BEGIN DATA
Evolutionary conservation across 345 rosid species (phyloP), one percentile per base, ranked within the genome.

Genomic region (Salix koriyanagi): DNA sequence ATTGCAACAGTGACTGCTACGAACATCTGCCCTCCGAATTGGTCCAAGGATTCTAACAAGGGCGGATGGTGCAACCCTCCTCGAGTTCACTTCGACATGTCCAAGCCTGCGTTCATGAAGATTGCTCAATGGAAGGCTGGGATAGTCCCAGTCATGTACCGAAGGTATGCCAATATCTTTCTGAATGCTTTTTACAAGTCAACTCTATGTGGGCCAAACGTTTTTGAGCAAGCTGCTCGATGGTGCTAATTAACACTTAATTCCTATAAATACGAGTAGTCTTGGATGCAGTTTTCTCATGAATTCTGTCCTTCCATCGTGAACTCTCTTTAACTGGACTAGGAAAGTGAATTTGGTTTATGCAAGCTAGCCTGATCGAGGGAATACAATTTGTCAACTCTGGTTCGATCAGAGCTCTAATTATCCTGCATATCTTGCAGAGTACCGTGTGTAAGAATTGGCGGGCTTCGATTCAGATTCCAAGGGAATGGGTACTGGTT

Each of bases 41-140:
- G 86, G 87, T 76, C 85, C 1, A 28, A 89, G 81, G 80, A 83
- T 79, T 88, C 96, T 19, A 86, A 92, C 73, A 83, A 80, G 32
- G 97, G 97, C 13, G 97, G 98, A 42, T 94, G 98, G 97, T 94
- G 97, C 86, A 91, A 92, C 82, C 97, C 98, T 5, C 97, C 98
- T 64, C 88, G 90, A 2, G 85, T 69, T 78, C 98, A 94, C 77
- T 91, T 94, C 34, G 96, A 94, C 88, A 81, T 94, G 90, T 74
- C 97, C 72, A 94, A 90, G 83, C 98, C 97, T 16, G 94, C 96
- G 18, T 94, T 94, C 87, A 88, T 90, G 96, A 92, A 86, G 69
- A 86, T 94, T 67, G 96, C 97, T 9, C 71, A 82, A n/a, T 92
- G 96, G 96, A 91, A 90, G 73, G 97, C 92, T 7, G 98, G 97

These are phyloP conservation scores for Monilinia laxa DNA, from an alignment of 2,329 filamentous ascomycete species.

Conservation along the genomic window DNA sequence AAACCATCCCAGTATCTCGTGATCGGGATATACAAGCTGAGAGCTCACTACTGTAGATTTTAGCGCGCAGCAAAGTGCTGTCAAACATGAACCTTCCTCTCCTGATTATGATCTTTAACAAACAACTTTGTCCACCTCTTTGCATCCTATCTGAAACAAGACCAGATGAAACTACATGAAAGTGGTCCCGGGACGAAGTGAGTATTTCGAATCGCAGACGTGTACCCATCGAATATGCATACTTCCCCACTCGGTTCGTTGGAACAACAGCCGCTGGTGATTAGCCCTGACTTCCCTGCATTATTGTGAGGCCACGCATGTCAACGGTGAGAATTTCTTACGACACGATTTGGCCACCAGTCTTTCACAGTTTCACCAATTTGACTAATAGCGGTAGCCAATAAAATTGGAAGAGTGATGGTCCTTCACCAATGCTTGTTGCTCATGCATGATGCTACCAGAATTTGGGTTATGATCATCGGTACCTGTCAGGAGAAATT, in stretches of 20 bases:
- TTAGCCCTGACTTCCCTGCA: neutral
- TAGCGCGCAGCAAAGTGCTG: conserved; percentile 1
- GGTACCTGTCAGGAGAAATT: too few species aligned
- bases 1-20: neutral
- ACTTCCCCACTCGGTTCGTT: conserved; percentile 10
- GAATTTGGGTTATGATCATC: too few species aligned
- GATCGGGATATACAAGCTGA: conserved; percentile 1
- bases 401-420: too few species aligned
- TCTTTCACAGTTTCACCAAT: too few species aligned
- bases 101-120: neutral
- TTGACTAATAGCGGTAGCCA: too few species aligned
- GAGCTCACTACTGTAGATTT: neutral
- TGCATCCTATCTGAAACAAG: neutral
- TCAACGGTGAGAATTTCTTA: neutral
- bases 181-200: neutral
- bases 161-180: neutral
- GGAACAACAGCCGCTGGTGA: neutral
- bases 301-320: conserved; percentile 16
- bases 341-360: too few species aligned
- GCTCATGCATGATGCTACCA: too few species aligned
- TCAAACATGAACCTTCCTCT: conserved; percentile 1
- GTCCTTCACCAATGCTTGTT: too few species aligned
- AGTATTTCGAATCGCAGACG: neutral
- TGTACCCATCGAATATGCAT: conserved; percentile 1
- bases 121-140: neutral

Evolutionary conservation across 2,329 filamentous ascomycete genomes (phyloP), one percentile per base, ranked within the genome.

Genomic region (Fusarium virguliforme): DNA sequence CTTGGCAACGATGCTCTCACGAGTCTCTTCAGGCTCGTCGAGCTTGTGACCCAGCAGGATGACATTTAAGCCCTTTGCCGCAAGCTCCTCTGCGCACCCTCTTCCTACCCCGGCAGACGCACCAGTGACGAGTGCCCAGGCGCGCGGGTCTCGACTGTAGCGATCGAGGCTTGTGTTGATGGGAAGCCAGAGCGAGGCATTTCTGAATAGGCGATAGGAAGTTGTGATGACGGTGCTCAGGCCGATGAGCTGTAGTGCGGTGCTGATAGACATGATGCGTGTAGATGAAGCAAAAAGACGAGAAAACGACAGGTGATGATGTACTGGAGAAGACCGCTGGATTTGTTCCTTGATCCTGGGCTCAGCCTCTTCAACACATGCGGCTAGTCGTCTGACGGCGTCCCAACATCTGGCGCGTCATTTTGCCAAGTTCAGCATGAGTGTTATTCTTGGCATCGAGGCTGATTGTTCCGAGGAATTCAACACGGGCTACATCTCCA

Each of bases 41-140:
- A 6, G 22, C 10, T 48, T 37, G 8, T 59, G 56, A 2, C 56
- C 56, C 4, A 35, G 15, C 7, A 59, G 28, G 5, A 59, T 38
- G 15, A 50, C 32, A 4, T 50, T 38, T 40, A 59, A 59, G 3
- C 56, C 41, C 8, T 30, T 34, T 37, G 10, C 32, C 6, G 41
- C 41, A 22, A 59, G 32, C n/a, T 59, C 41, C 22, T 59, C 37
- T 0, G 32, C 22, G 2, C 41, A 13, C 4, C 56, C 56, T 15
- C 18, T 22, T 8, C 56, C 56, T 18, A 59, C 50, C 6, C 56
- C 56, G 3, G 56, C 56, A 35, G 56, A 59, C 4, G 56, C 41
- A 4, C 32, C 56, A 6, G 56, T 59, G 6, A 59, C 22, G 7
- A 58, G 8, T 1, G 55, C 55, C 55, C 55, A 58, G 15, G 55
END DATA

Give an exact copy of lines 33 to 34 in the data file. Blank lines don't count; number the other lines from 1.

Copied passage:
- bases 301-320: conserved; percentile 16
- bases 341-360: too few species aligned